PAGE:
Thursday, March 26, 2015

a small thing to love: a broom

I'm not sure why I'm so fond of a good broom, but I am.

I like the kind with wooden handles and straw bristles, not plastic. I always drill a hole in the wood and add a loop or a ring to hang the broom, so the bristles don't warp from sitting on the floor.

I like a good broom so much, that about two months ago I splurged.  I spent $12 and I bought an upstairs broom, even though we already had a broom hanging in the kitchen.  First thing I did when I got home after buying the new broom:  drilled a hole and inserted a ring, and hung it in the hallway.  Now the boys don't steal the kitchen broom and leave it in their bedroom; they have a dedicated bedroom broom.

That's all.  I just like brooms.

Wednesday, March 25, 2015

Update: In the Twinkle of a (Dog's) Eye

Last July, I wrote about a doggy dilemma:  do I take my aging dog in for ophthalmic surgery, or not?  By denying my dog care, was I dooming him to pain and suffering?  Blindness?

He'd been scratching his eye and squinting, and the vet diagnosed him with a torn cornea.  Often those heal on their own, but for Miser Dog, not.  We were encouraged to take him in for more intensive treatment, but I decided not to.  I figured his advanced age didn't warrant serious intervention.  But I did worry that I might be soon taking care of a blind-in-one-eye dog.

Now, lo these many months later, I am happy to report that Miser Dog is fine.  He gallantly helps with clean-up of dishes, as yesterday's post shows.  He also bravely defends our home from squirrels and joggers by standing sentry atop his dog house.  If any intruders come too close, he woofs them away.
Miser Dog standing guard.  
 The dog house stands over a window well, outside the window to our dining room, and within a fenced-in dog run.  The dog door that lets him back into the dog house is down in the window well.  A set of hand-built stairs helps him get from the floor of the basement up to his dog door, which we set in a panel of wood where the window used to be.  From there he passes through the door, and hops up from the window well to the level ground (and from there up onto the top of his dog house).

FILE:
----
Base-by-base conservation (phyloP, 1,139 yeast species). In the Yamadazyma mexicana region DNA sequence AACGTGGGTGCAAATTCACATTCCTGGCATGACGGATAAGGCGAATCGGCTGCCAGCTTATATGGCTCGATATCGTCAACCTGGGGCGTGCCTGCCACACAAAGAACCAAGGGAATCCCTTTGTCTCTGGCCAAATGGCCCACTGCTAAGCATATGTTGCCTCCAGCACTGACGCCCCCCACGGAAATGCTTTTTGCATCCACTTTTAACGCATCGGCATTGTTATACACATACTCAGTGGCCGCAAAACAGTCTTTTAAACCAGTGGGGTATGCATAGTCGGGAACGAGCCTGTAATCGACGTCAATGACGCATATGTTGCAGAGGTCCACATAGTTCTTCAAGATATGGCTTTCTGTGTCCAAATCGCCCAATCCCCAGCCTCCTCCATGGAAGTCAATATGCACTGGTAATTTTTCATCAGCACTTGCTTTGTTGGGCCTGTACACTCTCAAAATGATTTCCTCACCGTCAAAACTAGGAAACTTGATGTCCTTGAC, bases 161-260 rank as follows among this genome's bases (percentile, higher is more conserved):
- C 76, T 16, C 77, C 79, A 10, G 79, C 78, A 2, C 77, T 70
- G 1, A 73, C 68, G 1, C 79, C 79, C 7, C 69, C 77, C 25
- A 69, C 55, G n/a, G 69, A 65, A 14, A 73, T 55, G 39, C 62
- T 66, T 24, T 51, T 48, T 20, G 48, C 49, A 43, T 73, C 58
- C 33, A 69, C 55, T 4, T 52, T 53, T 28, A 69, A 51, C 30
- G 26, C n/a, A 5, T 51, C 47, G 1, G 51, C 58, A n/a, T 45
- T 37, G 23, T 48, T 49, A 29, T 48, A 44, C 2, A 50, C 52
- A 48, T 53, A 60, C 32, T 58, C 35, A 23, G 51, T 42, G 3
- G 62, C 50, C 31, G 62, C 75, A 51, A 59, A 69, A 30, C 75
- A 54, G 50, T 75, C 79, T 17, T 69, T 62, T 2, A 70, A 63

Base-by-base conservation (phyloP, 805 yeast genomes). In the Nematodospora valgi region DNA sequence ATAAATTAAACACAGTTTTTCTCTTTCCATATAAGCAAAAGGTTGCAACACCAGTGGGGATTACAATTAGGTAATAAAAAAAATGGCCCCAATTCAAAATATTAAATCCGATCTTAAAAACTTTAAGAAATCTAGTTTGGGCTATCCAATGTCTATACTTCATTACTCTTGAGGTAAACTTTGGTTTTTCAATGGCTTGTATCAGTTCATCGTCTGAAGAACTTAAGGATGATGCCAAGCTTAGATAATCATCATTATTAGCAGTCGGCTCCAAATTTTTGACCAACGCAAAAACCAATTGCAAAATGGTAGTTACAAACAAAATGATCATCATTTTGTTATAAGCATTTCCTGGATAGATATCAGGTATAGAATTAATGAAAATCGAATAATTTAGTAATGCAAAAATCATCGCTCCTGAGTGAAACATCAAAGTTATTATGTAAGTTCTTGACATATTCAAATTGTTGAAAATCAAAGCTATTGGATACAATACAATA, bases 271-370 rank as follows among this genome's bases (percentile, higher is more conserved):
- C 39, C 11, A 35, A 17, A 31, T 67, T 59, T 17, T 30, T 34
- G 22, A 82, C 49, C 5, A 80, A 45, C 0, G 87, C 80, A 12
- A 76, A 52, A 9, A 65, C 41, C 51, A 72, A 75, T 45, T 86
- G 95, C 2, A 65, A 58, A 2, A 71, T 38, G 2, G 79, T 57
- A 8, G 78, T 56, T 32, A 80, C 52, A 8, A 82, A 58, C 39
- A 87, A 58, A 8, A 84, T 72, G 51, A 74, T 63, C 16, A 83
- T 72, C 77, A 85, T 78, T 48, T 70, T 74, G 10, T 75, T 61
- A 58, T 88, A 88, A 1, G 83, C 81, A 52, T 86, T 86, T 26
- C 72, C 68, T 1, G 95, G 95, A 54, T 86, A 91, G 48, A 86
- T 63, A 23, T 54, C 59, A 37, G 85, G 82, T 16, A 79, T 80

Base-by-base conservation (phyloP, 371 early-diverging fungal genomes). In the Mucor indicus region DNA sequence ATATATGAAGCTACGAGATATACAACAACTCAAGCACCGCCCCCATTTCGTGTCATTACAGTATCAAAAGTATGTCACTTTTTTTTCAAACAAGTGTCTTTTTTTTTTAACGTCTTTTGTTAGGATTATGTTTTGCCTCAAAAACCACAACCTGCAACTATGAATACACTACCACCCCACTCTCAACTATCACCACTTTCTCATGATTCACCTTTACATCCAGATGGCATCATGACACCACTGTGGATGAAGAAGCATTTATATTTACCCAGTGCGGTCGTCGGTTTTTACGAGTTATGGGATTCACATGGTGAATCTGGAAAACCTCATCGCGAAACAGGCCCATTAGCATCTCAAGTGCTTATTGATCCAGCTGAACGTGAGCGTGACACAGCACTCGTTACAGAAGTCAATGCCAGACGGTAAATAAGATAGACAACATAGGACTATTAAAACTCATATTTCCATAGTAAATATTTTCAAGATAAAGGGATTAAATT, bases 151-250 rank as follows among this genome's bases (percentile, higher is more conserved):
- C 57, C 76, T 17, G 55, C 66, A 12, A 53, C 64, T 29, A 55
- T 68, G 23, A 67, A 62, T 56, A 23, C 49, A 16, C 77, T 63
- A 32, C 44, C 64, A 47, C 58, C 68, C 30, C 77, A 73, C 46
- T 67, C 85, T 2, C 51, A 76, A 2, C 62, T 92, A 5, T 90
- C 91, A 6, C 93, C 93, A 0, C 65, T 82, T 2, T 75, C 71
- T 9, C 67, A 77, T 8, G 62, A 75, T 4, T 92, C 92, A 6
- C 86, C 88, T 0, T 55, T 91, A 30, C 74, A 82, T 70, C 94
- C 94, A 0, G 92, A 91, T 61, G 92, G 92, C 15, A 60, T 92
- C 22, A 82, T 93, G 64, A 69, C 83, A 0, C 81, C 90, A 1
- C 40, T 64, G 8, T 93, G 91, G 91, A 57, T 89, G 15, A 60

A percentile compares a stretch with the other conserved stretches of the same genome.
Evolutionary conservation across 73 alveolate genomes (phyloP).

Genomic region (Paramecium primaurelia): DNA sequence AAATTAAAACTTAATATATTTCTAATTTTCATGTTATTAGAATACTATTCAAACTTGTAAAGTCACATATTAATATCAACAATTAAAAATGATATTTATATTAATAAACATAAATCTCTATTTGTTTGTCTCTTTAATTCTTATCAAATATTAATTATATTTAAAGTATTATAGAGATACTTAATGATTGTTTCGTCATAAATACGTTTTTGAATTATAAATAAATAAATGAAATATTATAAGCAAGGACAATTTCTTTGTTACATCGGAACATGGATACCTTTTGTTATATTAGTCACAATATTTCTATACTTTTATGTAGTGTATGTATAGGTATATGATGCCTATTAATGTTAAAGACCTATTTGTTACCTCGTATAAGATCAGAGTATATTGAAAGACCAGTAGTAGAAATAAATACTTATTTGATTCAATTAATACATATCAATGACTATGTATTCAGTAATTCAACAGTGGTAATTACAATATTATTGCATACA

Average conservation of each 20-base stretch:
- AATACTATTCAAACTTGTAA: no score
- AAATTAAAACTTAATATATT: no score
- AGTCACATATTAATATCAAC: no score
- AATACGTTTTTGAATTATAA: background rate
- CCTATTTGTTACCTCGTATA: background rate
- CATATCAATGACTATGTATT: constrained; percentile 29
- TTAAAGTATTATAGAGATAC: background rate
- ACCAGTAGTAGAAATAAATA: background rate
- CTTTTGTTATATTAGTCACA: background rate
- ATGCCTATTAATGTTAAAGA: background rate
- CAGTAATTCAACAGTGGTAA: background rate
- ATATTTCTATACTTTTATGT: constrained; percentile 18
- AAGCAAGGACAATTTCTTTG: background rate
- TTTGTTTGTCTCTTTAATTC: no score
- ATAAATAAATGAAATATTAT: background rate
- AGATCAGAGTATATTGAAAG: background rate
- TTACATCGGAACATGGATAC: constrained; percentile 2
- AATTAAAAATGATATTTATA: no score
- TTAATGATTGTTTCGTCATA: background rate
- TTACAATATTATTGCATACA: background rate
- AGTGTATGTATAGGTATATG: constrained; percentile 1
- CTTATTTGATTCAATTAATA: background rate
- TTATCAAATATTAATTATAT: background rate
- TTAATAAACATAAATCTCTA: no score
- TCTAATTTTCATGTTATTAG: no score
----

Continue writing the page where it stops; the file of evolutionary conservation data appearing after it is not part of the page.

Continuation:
Miser Dog heads outside for a little fresh air.
 To get back in the house, he just reverses the process.   He's got quite a bit of pep still in him.  And he seems to be none the worse for wear in spite of last summer's cornea concerns.  In fact, you might say he still likes to keep an eye on things.

Are there any dangerous dachshunds walking by on the right?  No . .
Nope; don't see any dangerous dachshunds!

 Any scurrilous squirrels threatening from the left?   No . . .
Thought I mighta saw a squirrel, but it retreated.

By the way, notice the total lack of squint.  It looks like his eyes healed up okay, even without professional intervention.

Okay, then, Miser Dog's sentry duty is done, and it's safe to come back in the house.
Welcome back, Miser Dog!

Tuesday, March 24, 2015

Canning Jar Burgers

Okay, so the title of the post is a bit of a lie.   This isn't about canning jar burgers, it's about canning ring burgers.  Either way, we think this idea is pretty cute.

N-son had a stroke in utero, and so some kinds of physical activities are still oddly difficult for him -- especially things that require fine motor skills with two hands.  Making hamburger patties, curiously enough, is one of those tricky things.

So last week when it was his night to cook, he asked for help forming the hamburger patties.  And being the kind of mom who wants my kids to grow the heck up so they can fend for themselves in a few years, I decided to try to find a way that allowed N-son to make patties all by himself.  And the answer to this burning question (or, at least, to this grilling question) is canning jar lids.

Because, as it turns out, the ring for a wide-mouth canning jar is perfect for holding a quarter-pound of hamburger.  We had a 2-lb pack that we sliced into 8 equal blobs of hamburger.  Each blob went into its own canning ring, arranged neatly on a cookie sheet.  (The dog, in the background, is intensely curious about this process.)

 To get beautiful round hamburger shapes, just pat the meat down into the mold.  Super easy: it can be done with just one hand -- in this case, the non-stroke-affected left hand!   You can see that the middle canning ring hasn't yet been patted down, but the close ones have.  The burgers get nice and round and have an even thickness.